Two code changes now under consideration by Salem City Council could radically alter the way the City treats cannabis businesses.
The first would have the city stop regulating cannabis businesses such as dispensaries—requiring them only to be licensed, and the second would allow pot to be grown in more places in city limits.
Among other effects of the first ordinance, Bill 12-16, would be to abolish the city’s requirement that pot dispensaries keep a 1,000-foot distance between each other.
Oregon allows cities to set their own cannabis rules. At the June 27, 2016 council meeting, when council was conducting a public hearing to determine how to amend the existing medical marijuana facility licensing program and add a recreational marijuana facility licensing program, Ward 4 Councilor Steve McCoid made a motion that was seconded by Ward 7 Councilor Warren Bednarz. McCoid’s motion was for staff to work on replacing all the proposed regulations and replace them with a simple registration requirement.
Limiting the City’s involvement to just registration of businesses would leave regulations and enforcement in the hands of state agencies, primarily the Oregon Liquor Control Commission (OLCC), which is in charge of medicinal and recreational cannabis operations across the state.
McCoid explains his idea would save overstressed city staff and police redundant work. “I’ve dealt with the OLCC in my past,” he says, “and it does a good job handling and regulating alcohol for us. It got so complicated…I just thought, we shouldn’t be in the business of doing the job of someone who can do it a whole lot better.”
If the ordinance passed, it would void the city’s “locational” restrictions. Currently, the city requires dispensaries to be located at least 1,000 feet from schools, parks, Head Start facilities, and other dispensaries. Except for the requirement to keep away from K-12 schools, those restrictions will be eliminated if the proposed ordinance is approved.
“For the most part the locational restrictions were there to ensure that the City’s licensing program was consistent with the guidelines established by the U.S. Department of Justice,” says City of Salem Attorney, Daniel B. Atchison.
The City’s current licensing program, Atchison continues, “is largely redundant to the system established by the Oregon Health Authority, and the program being established by the OLCC. Removing the City’s licensing program for medical marijuana, and not establishing a licensing program for recreational marijuana sales, will benefit the City by eliminating a duty to perform a regulatory function that is already being performed by the State.”
Some existing dispensaries are concerned by the idea that there would be no limits at all on how many businesses could set up shop on Salem streets. They point to Portland, which noticed an oversaturation of businesses in 2015. Last fall Portland (which previously required no buffer between marijuana retailers) enacted a 1,000-foot rule for the first time, to prevent clustering.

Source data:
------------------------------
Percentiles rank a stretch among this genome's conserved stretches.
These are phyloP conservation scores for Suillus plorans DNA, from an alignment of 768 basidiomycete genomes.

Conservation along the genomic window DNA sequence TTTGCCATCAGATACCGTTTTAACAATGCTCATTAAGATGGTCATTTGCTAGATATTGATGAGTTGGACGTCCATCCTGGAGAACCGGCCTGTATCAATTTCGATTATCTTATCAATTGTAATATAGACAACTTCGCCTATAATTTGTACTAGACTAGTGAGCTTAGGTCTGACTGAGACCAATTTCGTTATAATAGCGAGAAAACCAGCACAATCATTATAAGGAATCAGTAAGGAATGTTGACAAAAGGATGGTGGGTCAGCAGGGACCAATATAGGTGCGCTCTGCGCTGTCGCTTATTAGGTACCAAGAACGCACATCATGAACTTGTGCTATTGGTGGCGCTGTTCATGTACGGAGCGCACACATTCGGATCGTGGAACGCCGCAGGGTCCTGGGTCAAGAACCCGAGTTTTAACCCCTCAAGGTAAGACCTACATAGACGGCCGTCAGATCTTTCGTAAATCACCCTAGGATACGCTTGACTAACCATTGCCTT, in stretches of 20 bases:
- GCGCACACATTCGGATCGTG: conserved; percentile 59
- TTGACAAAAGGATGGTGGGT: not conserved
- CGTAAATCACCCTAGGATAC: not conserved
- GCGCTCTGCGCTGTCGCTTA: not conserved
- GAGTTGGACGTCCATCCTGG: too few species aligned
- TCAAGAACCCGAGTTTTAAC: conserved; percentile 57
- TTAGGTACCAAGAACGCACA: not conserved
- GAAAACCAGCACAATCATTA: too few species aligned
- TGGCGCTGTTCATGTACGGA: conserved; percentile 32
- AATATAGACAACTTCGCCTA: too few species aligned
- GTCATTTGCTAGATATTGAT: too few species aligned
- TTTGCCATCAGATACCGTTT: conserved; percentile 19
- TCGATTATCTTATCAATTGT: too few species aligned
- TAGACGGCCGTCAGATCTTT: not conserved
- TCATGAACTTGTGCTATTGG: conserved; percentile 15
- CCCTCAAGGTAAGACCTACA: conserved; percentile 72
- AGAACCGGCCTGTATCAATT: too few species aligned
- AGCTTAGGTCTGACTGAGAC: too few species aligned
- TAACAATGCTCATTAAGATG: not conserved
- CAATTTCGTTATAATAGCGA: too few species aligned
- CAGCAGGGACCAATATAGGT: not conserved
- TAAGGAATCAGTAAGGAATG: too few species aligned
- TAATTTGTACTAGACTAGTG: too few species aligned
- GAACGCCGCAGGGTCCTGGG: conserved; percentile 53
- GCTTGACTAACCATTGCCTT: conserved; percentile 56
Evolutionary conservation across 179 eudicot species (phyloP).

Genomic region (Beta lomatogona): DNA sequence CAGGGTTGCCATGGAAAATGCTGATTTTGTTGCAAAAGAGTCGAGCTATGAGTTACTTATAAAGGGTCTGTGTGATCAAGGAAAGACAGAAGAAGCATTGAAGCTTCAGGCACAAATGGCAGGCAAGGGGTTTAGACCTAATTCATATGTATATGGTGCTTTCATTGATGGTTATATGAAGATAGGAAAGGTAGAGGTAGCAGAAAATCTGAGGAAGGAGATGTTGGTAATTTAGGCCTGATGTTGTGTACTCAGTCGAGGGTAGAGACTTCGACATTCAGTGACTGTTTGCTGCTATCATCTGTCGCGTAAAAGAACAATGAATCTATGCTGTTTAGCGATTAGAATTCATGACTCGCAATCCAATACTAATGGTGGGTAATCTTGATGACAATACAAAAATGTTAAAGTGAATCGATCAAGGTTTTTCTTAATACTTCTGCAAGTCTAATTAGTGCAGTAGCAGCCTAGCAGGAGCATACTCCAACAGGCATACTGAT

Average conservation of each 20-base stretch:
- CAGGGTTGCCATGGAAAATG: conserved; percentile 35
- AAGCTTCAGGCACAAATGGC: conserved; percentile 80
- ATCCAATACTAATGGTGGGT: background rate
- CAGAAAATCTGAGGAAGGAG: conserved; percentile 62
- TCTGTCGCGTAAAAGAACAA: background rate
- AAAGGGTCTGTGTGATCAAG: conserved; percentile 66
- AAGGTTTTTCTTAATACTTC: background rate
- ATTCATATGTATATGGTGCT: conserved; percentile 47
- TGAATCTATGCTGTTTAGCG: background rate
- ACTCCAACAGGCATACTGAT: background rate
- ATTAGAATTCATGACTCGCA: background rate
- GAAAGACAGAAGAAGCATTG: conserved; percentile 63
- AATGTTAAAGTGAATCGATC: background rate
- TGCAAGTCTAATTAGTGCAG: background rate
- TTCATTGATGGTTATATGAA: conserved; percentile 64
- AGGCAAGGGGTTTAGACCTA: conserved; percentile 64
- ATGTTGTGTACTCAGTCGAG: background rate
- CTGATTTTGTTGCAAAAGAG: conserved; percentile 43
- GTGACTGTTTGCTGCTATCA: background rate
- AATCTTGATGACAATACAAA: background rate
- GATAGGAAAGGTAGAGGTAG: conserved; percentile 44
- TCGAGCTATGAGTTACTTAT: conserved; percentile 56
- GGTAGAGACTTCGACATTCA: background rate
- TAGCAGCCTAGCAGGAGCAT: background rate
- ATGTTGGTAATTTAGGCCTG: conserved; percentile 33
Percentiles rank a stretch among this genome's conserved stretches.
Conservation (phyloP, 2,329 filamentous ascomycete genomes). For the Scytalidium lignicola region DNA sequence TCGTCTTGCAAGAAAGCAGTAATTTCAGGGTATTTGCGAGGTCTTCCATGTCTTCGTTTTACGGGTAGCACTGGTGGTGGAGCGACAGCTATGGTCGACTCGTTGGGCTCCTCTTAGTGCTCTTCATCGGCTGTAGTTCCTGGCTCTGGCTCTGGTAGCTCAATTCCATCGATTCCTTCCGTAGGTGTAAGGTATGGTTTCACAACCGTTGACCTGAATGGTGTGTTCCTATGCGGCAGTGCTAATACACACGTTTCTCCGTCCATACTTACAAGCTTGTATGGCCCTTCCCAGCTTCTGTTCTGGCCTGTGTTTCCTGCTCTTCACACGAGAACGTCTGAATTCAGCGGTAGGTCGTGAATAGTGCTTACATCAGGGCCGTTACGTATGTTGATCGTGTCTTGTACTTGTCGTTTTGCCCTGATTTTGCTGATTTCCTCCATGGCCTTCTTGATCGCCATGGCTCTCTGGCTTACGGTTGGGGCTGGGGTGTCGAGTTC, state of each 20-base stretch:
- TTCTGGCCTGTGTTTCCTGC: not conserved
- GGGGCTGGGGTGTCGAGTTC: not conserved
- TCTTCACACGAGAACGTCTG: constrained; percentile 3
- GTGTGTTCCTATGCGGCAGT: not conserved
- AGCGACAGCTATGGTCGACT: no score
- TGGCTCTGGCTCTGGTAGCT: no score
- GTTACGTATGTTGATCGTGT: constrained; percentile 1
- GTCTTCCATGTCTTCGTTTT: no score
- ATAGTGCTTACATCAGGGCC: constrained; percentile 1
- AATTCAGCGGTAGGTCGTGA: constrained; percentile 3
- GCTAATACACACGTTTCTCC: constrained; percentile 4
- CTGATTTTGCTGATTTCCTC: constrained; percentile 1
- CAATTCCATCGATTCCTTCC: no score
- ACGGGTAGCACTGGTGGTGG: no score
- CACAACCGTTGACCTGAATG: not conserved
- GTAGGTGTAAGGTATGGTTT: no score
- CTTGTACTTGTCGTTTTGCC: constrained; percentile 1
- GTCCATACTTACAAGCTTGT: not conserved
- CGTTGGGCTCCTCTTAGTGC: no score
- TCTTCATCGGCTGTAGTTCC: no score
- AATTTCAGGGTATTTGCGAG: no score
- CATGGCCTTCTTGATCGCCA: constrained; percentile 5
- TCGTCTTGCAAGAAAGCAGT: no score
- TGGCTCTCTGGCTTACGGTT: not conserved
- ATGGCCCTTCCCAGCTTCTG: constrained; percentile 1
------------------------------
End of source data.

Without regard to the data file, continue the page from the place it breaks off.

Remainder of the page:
Cindy Cusick, co-owner of Herbal Grasslands, a medicinal dispensary on South Commercial that has been open since March 2014, finds the possibility of a marijuana free-for-all in Salem troubling. She says the new rule, if passed, “is going to change the look of Salem. There may be four, five, six stores in one block.”
If the ordinance becomes law, Cusick fears that black market money and out-of-state interests would be free to hang out shingles in multiple locations—even right next door to the local dispensaries that have worked for years to establish clientele, product lines, and experienced staff. “I know of one realtor,” Cusick says, “who owns a lot of strip malls in town, and is already inviting people to set up in her malls.”
Cusick believes “the OLCC has no motive to control growth, because they get an average of $4,750 per application.” She is also unconvinced that the OLCC has the interest or means to control the behavior of the facilities it approves. “They don’t close down bars very often, even for very poor behavior and after many, many complaints.”
Margo Lucas, grower and owner of Alternative Relief Clinic and West Salem Cannabis, is also concerned about the potential loss of the 1,000-foot rule. “We are asking the City to ease restrictions in a way that makes sense for all,” she says. An ambassador between local cannabis businesses and Salem city government, Lucas cautions that “market saturation will cause our growing industry to struggle to compete against the black market.”
The second of the two ordinances Salem city council is considering, Bill 16-111, would increase the places where cannabis could be grown into new business zones (zoning can be examined on the City of Salem website.)
Currently the city allows “grows” in areas zoned for General Industrial and Exclusive Farm Use, as well as in an “Intensive Industrial” zone for which land in the city is not currently zoned. The new ordinance would allow marijuana grows to do business in Industrial Commercial and Industrial Park zones. Somewhat extraneously, it would also keep dispensaries out of Salem’s downtown.